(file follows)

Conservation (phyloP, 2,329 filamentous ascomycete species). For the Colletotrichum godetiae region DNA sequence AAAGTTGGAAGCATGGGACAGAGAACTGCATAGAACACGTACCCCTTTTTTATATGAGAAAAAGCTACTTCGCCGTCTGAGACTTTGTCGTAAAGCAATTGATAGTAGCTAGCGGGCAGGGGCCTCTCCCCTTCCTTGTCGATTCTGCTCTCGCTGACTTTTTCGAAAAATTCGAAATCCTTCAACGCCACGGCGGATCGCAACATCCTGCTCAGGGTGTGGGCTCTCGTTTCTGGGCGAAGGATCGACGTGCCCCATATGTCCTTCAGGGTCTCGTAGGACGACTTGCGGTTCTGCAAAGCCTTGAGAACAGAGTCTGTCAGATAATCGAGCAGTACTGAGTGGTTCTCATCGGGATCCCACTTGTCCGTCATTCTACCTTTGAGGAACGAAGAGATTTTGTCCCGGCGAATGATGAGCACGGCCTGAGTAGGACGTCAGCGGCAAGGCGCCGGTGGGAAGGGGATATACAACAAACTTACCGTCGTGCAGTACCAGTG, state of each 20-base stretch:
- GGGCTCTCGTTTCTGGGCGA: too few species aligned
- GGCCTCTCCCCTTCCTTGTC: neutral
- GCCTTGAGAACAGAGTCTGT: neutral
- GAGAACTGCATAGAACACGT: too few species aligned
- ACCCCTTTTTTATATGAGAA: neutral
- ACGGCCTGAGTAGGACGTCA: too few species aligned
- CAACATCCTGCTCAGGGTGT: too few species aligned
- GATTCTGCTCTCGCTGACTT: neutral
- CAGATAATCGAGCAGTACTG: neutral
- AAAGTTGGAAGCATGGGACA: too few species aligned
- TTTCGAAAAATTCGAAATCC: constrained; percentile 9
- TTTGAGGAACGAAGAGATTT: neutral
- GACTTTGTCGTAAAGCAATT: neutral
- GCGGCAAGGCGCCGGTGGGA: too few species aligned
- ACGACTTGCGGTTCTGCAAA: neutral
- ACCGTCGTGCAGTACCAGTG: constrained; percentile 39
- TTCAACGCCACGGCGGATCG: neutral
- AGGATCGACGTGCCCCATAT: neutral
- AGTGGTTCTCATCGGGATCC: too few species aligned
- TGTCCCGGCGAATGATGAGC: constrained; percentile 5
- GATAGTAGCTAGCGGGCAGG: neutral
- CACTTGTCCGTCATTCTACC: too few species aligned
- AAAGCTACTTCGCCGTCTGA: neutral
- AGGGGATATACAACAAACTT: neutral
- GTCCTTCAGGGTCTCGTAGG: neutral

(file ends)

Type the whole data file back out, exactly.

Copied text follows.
Conservation (phyloP, 2,329 filamentous ascomycete species). For the Colletotrichum godetiae region DNA sequence AAAGTTGGAAGCATGGGACAGAGAACTGCATAGAACACGTACCCCTTTTTTATATGAGAAAAAGCTACTTCGCCGTCTGAGACTTTGTCGTAAAGCAATTGATAGTAGCTAGCGGGCAGGGGCCTCTCCCCTTCCTTGTCGATTCTGCTCTCGCTGACTTTTTCGAAAAATTCGAAATCCTTCAACGCCACGGCGGATCGCAACATCCTGCTCAGGGTGTGGGCTCTCGTTTCTGGGCGAAGGATCGACGTGCCCCATATGTCCTTCAGGGTCTCGTAGGACGACTTGCGGTTCTGCAAAGCCTTGAGAACAGAGTCTGTCAGATAATCGAGCAGTACTGAGTGGTTCTCATCGGGATCCCACTTGTCCGTCATTCTACCTTTGAGGAACGAAGAGATTTTGTCCCGGCGAATGATGAGCACGGCCTGAGTAGGACGTCAGCGGCAAGGCGCCGGTGGGAAGGGGATATACAACAAACTTACCGTCGTGCAGTACCAGTG, state of each 20-base stretch:
- GGGCTCTCGTTTCTGGGCGA: too few species aligned
- GGCCTCTCCCCTTCCTTGTC: neutral
- GCCTTGAGAACAGAGTCTGT: neutral
- GAGAACTGCATAGAACACGT: too few species aligned
- ACCCCTTTTTTATATGAGAA: neutral
- ACGGCCTGAGTAGGACGTCA: too few species aligned
- CAACATCCTGCTCAGGGTGT: too few species aligned
- GATTCTGCTCTCGCTGACTT: neutral
- CAGATAATCGAGCAGTACTG: neutral
- AAAGTTGGAAGCATGGGACA: too few species aligned
- TTTCGAAAAATTCGAAATCC: constrained; percentile 9
- TTTGAGGAACGAAGAGATTT: neutral
- GACTTTGTCGTAAAGCAATT: neutral
- GCGGCAAGGCGCCGGTGGGA: too few species aligned
- ACGACTTGCGGTTCTGCAAA: neutral
- ACCGTCGTGCAGTACCAGTG: constrained; percentile 39
- TTCAACGCCACGGCGGATCG: neutral
- AGGATCGACGTGCCCCATAT: neutral
- AGTGGTTCTCATCGGGATCC: too few species aligned
- TGTCCCGGCGAATGATGAGC: constrained; percentile 5
- GATAGTAGCTAGCGGGCAGG: neutral
- CACTTGTCCGTCATTCTACC: too few species aligned
- AAAGCTACTTCGCCGTCTGA: neutral
- AGGGGATATACAACAAACTT: neutral
- GTCCTTCAGGGTCTCGTAGG: neutral